We urge Congress to act immediately to provide crucial supports to older foster youth facing the stress and disruptions resulting from the COVID-19 pandemic. Approximately 18,000 youth exit foster care without a family each year, and, unfortunately, the outcomes for these young people are discouraging even in times of economic prosperity. Data indicate that on average, two in five foster youth who “age out” of care will experience episodes of homelessness and only 50 percent of youth will be employed at age 24. The COVID-19 crisis will only exacerbate these dire outcomes.
The Social Services Block Grant (SSBG) is a proven key source of support to help communities respond to critical needs in national disasters and an important tool in times of recession because it can provide assistance to cash-strapped states, territories, and counties quickly. We urged Congress to increase funding to the SSBG by $4.1 billion to respond to the growing needs of older people, children and families, and people with disabilities in the midst of COVID-19.
500+ Child Welfare Advocates Deliver Policy Demands to Congress to Protect Children From Abuse and Neglect During Pandemic
As national, state, and local organizations dedicated to the well-being of vulnerable children and families, we write to urge Congress to act immediately to provide crucial support to families facing the stress and disruptions resulting from the COVID-19 pandemic, by equipping the child welfare system with the tools it needs to handle the crisis.
As Congress creates packages to response to COVID-19, we strongly urge increased support for the Social Services Block Grant (SSBG) to respond to the most vulnerable—our nation’s older adults, children and families, and people with disabilities. people with disabilities.
As you work quickly with your Congressional colleagues to pass new legislation to address the devastating public health and economic impacts of the COVID-19 crisis, the Children’s Defense Fund urges you to include in the next package a number of critical provisions to protect our nation’s children and families.
This most recent rule rescinds regulations that were put in place “to improve service delivery and strengthen religious liberty.” Repealing these religious freedom protections is not a necessary step and does not reflect the will of the broader faith community. This NPRM will provide only a nominal benefit for some faith-based organizations receiving federal funds to provide social services. In doing so, however, it will put the religious liberty, safety and well-being of the beneficiaries of these social services at grave risk.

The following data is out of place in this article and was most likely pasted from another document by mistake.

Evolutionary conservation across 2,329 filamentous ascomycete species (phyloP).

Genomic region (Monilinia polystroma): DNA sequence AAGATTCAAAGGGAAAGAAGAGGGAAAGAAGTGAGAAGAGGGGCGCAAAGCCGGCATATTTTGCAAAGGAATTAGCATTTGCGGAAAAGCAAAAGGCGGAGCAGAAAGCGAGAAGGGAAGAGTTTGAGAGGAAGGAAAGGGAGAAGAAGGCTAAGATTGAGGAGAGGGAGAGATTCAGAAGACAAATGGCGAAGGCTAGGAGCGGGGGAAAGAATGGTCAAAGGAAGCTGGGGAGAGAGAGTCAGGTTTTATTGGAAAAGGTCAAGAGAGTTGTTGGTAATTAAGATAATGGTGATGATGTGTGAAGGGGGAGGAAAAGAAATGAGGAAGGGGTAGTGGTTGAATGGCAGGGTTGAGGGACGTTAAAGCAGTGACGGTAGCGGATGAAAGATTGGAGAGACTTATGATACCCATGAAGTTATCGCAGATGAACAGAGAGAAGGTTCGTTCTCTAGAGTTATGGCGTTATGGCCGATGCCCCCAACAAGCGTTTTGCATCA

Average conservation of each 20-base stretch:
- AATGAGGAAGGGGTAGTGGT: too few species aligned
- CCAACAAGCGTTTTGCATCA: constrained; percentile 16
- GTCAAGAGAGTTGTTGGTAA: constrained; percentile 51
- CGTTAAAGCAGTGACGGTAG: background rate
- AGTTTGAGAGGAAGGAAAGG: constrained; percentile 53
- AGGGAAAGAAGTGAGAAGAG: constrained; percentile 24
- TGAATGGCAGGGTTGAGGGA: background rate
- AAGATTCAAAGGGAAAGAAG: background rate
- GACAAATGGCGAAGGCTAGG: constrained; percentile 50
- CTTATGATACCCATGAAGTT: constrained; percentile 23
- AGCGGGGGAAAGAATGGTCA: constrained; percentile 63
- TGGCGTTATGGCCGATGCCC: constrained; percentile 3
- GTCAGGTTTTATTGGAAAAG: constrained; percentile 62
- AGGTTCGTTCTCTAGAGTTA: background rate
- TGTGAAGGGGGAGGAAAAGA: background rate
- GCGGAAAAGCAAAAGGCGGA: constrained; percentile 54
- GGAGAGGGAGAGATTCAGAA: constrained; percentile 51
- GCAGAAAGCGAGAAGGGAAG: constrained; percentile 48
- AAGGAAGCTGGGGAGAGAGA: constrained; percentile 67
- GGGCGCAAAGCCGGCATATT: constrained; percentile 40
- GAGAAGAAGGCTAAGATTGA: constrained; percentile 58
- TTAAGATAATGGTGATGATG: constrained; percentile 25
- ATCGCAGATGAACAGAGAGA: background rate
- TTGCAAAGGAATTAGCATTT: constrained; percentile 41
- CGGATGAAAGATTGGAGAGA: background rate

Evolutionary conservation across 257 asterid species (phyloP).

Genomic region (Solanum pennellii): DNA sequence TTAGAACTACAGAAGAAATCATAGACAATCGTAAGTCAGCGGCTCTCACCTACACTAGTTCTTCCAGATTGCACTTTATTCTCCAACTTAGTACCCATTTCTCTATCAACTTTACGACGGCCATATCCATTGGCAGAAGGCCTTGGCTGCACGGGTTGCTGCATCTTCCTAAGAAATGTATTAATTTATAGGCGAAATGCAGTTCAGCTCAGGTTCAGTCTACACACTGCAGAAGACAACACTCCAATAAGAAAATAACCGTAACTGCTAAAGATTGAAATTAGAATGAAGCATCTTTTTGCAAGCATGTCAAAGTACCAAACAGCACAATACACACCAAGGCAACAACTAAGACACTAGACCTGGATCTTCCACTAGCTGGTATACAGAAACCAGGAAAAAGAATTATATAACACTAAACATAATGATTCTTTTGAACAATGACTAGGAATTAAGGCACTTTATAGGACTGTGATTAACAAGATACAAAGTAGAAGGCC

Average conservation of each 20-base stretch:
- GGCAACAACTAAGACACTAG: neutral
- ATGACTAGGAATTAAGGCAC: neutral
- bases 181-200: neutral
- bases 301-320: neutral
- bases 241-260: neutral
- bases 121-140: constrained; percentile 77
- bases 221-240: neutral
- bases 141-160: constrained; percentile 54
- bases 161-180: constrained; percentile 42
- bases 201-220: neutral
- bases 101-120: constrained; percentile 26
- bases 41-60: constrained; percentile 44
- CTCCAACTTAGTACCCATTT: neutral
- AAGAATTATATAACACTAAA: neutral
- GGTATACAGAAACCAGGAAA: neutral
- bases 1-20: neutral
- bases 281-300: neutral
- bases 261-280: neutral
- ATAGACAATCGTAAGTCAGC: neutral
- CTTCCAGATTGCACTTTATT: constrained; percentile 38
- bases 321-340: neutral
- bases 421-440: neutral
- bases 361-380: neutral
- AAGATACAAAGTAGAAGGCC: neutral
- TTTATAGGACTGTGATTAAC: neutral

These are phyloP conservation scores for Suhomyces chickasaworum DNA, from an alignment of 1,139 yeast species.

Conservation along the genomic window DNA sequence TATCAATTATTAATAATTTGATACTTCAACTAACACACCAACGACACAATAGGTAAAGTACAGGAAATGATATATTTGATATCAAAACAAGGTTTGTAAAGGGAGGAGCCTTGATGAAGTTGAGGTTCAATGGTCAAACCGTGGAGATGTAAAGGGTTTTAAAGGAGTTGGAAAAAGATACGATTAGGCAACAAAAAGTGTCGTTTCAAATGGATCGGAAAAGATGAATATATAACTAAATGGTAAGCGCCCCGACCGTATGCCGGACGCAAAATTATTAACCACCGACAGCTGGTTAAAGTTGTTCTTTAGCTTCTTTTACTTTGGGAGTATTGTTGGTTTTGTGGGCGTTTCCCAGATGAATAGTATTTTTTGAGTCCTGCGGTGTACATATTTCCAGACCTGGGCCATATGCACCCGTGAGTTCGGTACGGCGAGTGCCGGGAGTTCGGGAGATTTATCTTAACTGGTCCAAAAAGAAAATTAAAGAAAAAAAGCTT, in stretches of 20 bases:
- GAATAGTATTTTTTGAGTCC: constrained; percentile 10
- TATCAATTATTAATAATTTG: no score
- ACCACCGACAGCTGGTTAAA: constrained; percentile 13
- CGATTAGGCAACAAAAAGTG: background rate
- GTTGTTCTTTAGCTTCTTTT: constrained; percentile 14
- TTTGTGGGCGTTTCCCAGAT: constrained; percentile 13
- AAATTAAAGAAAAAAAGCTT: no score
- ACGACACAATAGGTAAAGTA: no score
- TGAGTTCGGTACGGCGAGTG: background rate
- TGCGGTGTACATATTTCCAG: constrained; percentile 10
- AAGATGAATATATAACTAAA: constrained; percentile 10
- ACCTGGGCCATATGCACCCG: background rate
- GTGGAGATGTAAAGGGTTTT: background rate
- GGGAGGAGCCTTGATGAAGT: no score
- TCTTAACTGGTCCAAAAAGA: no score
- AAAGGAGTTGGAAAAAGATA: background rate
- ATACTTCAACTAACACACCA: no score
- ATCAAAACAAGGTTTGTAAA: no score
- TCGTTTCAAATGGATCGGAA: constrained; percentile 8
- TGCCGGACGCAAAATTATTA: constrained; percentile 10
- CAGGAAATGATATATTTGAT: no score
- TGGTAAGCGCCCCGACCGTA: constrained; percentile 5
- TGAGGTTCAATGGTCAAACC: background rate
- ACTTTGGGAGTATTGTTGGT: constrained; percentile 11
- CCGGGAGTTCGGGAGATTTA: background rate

A society must be judged by how it treats its most vulnerable—and most valuable—members: its children. The State of America’s Children 2020 makes it abundantly clear that by this measure, America is falling shamefully short.
CDF led an effort to garner support from nearly 400 national and state organizations across the country in support of the Family First Transition Act. This Act presents a bold plan to help states, tribes and territories meet the unique fiscal and statutory requirements of implementation. Once enacted, it will provide critical tools to help states, tribes and territories take advantage of the opportunities contained in Family First, so that more children and families can thrive.
CDF submitted comments on HHS's proposed rule on nondiscrimination protections for HHS-funded programs. Government-sanctioned discrimination is diametrically opposed to the cardinal rule of child welfare, that the best interest of the child is paramount, and, as such, it should never be allowed in the child welfare system. This rule would threaten the ability of the child welfare system to promote permanency for youth in care and will jeopardize the safety and well-being of children in foster care.
CDF’s response to the request for public comments from the Administration for Children and Families (ACF) on amending the Adoption and Foster Care Analysis and Reporting System (AFCARS) 2016 Final Rule. CDF expressed strong concern about modifications to the AFCARS 2016 Final Rule and strongly urged ACF to continue moving forward with implementation of the Final Rule without changes.